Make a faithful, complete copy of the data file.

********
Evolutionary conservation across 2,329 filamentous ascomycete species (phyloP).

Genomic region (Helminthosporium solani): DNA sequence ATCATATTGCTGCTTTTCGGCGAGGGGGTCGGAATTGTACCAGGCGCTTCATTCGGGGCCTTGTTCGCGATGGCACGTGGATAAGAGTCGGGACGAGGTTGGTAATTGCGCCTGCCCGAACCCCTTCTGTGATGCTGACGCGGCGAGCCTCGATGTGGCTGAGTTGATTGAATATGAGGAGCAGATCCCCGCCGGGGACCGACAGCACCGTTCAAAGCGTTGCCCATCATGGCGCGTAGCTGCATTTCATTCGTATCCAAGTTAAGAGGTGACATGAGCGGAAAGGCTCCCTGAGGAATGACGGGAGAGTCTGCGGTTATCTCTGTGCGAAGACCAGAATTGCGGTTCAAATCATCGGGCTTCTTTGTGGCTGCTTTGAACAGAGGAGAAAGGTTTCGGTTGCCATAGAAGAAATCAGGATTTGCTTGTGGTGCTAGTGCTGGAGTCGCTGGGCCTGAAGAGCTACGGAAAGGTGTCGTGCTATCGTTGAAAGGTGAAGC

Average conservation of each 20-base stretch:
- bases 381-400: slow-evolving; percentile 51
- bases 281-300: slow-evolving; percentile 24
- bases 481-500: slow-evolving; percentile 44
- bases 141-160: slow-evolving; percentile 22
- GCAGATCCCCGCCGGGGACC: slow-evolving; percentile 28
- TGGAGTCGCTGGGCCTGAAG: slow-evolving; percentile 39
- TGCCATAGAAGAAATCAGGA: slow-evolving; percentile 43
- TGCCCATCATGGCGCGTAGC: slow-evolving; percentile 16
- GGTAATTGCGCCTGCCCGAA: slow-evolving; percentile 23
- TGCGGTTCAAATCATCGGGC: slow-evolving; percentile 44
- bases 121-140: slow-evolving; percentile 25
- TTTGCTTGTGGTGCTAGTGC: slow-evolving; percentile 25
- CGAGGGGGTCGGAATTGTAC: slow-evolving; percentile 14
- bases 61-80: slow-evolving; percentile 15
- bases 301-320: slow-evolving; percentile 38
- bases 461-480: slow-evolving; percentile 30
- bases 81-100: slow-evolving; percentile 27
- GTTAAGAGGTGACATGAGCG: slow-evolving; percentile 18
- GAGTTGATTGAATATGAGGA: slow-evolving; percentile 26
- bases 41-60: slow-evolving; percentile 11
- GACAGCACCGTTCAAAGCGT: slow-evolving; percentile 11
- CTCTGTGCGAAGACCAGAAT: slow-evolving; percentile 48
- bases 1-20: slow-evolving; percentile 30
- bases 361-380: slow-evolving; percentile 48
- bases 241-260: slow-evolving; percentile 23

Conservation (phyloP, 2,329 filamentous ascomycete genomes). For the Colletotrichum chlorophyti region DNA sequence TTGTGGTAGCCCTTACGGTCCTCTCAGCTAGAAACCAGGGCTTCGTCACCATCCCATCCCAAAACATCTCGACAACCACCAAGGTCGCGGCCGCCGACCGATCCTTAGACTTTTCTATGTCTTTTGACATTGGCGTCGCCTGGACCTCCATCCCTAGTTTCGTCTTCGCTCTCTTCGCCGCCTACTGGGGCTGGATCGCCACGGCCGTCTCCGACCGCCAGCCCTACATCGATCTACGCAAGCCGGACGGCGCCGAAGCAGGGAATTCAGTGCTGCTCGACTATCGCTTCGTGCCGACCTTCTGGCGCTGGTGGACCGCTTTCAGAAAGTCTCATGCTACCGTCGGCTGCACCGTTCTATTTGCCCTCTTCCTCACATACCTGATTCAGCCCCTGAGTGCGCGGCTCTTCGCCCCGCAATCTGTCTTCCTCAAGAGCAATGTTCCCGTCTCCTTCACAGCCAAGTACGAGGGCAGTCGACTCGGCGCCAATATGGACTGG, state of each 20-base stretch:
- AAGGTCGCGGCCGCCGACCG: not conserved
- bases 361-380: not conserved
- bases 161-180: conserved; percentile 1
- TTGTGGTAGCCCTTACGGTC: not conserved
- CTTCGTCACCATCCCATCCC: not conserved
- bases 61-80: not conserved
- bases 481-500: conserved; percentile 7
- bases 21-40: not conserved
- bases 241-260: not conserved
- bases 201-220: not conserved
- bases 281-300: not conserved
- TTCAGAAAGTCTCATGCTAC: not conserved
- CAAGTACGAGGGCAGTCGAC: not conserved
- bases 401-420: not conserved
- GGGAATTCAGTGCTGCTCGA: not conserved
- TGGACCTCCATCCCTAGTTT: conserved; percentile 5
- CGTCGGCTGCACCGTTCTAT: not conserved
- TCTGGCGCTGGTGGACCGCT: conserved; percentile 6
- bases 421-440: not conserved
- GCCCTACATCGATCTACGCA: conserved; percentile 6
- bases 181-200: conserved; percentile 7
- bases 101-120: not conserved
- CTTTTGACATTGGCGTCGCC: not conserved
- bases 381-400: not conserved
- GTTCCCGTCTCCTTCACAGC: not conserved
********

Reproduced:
Evolutionary conservation across 2,329 filamentous ascomycete species (phyloP).

Genomic region (Helminthosporium solani): DNA sequence ATCATATTGCTGCTTTTCGGCGAGGGGGTCGGAATTGTACCAGGCGCTTCATTCGGGGCCTTGTTCGCGATGGCACGTGGATAAGAGTCGGGACGAGGTTGGTAATTGCGCCTGCCCGAACCCCTTCTGTGATGCTGACGCGGCGAGCCTCGATGTGGCTGAGTTGATTGAATATGAGGAGCAGATCCCCGCCGGGGACCGACAGCACCGTTCAAAGCGTTGCCCATCATGGCGCGTAGCTGCATTTCATTCGTATCCAAGTTAAGAGGTGACATGAGCGGAAAGGCTCCCTGAGGAATGACGGGAGAGTCTGCGGTTATCTCTGTGCGAAGACCAGAATTGCGGTTCAAATCATCGGGCTTCTTTGTGGCTGCTTTGAACAGAGGAGAAAGGTTTCGGTTGCCATAGAAGAAATCAGGATTTGCTTGTGGTGCTAGTGCTGGAGTCGCTGGGCCTGAAGAGCTACGGAAAGGTGTCGTGCTATCGTTGAAAGGTGAAGC

Average conservation of each 20-base stretch:
- bases 381-400: slow-evolving; percentile 51
- bases 281-300: slow-evolving; percentile 24
- bases 481-500: slow-evolving; percentile 44
- bases 141-160: slow-evolving; percentile 22
- GCAGATCCCCGCCGGGGACC: slow-evolving; percentile 28
- TGGAGTCGCTGGGCCTGAAG: slow-evolving; percentile 39
- TGCCATAGAAGAAATCAGGA: slow-evolving; percentile 43
- TGCCCATCATGGCGCGTAGC: slow-evolving; percentile 16
- GGTAATTGCGCCTGCCCGAA: slow-evolving; percentile 23
- TGCGGTTCAAATCATCGGGC: slow-evolving; percentile 44
- bases 121-140: slow-evolving; percentile 25
- TTTGCTTGTGGTGCTAGTGC: slow-evolving; percentile 25
- CGAGGGGGTCGGAATTGTAC: slow-evolving; percentile 14
- bases 61-80: slow-evolving; percentile 15
- bases 301-320: slow-evolving; percentile 38
- bases 461-480: slow-evolving; percentile 30
- bases 81-100: slow-evolving; percentile 27
- GTTAAGAGGTGACATGAGCG: slow-evolving; percentile 18
- GAGTTGATTGAATATGAGGA: slow-evolving; percentile 26
- bases 41-60: slow-evolving; percentile 11
- GACAGCACCGTTCAAAGCGT: slow-evolving; percentile 11
- CTCTGTGCGAAGACCAGAAT: slow-evolving; percentile 48
- bases 1-20: slow-evolving; percentile 30
- bases 361-380: slow-evolving; percentile 48
- bases 241-260: slow-evolving; percentile 23

Conservation (phyloP, 2,329 filamentous ascomycete genomes). For the Colletotrichum chlorophyti region DNA sequence TTGTGGTAGCCCTTACGGTCCTCTCAGCTAGAAACCAGGGCTTCGTCACCATCCCATCCCAAAACATCTCGACAACCACCAAGGTCGCGGCCGCCGACCGATCCTTAGACTTTTCTATGTCTTTTGACATTGGCGTCGCCTGGACCTCCATCCCTAGTTTCGTCTTCGCTCTCTTCGCCGCCTACTGGGGCTGGATCGCCACGGCCGTCTCCGACCGCCAGCCCTACATCGATCTACGCAAGCCGGACGGCGCCGAAGCAGGGAATTCAGTGCTGCTCGACTATCGCTTCGTGCCGACCTTCTGGCGCTGGTGGACCGCTTTCAGAAAGTCTCATGCTACCGTCGGCTGCACCGTTCTATTTGCCCTCTTCCTCACATACCTGATTCAGCCCCTGAGTGCGCGGCTCTTCGCCCCGCAATCTGTCTTCCTCAAGAGCAATGTTCCCGTCTCCTTCACAGCCAAGTACGAGGGCAGTCGACTCGGCGCCAATATGGACTGG, state of each 20-base stretch:
- AAGGTCGCGGCCGCCGACCG: not conserved
- bases 361-380: not conserved
- bases 161-180: conserved; percentile 1
- TTGTGGTAGCCCTTACGGTC: not conserved
- CTTCGTCACCATCCCATCCC: not conserved
- bases 61-80: not conserved
- bases 481-500: conserved; percentile 7
- bases 21-40: not conserved
- bases 241-260: not conserved
- bases 201-220: not conserved
- bases 281-300: not conserved
- TTCAGAAAGTCTCATGCTAC: not conserved
- CAAGTACGAGGGCAGTCGAC: not conserved
- bases 401-420: not conserved
- GGGAATTCAGTGCTGCTCGA: not conserved
- TGGACCTCCATCCCTAGTTT: conserved; percentile 5
- CGTCGGCTGCACCGTTCTAT: not conserved
- TCTGGCGCTGGTGGACCGCT: conserved; percentile 6
- bases 421-440: not conserved
- GCCCTACATCGATCTACGCA: conserved; percentile 6
- bases 181-200: conserved; percentile 7
- bases 101-120: not conserved
- CTTTTGACATTGGCGTCGCC: not conserved
- bases 381-400: not conserved
- GTTCCCGTCTCCTTCACAGC: not conserved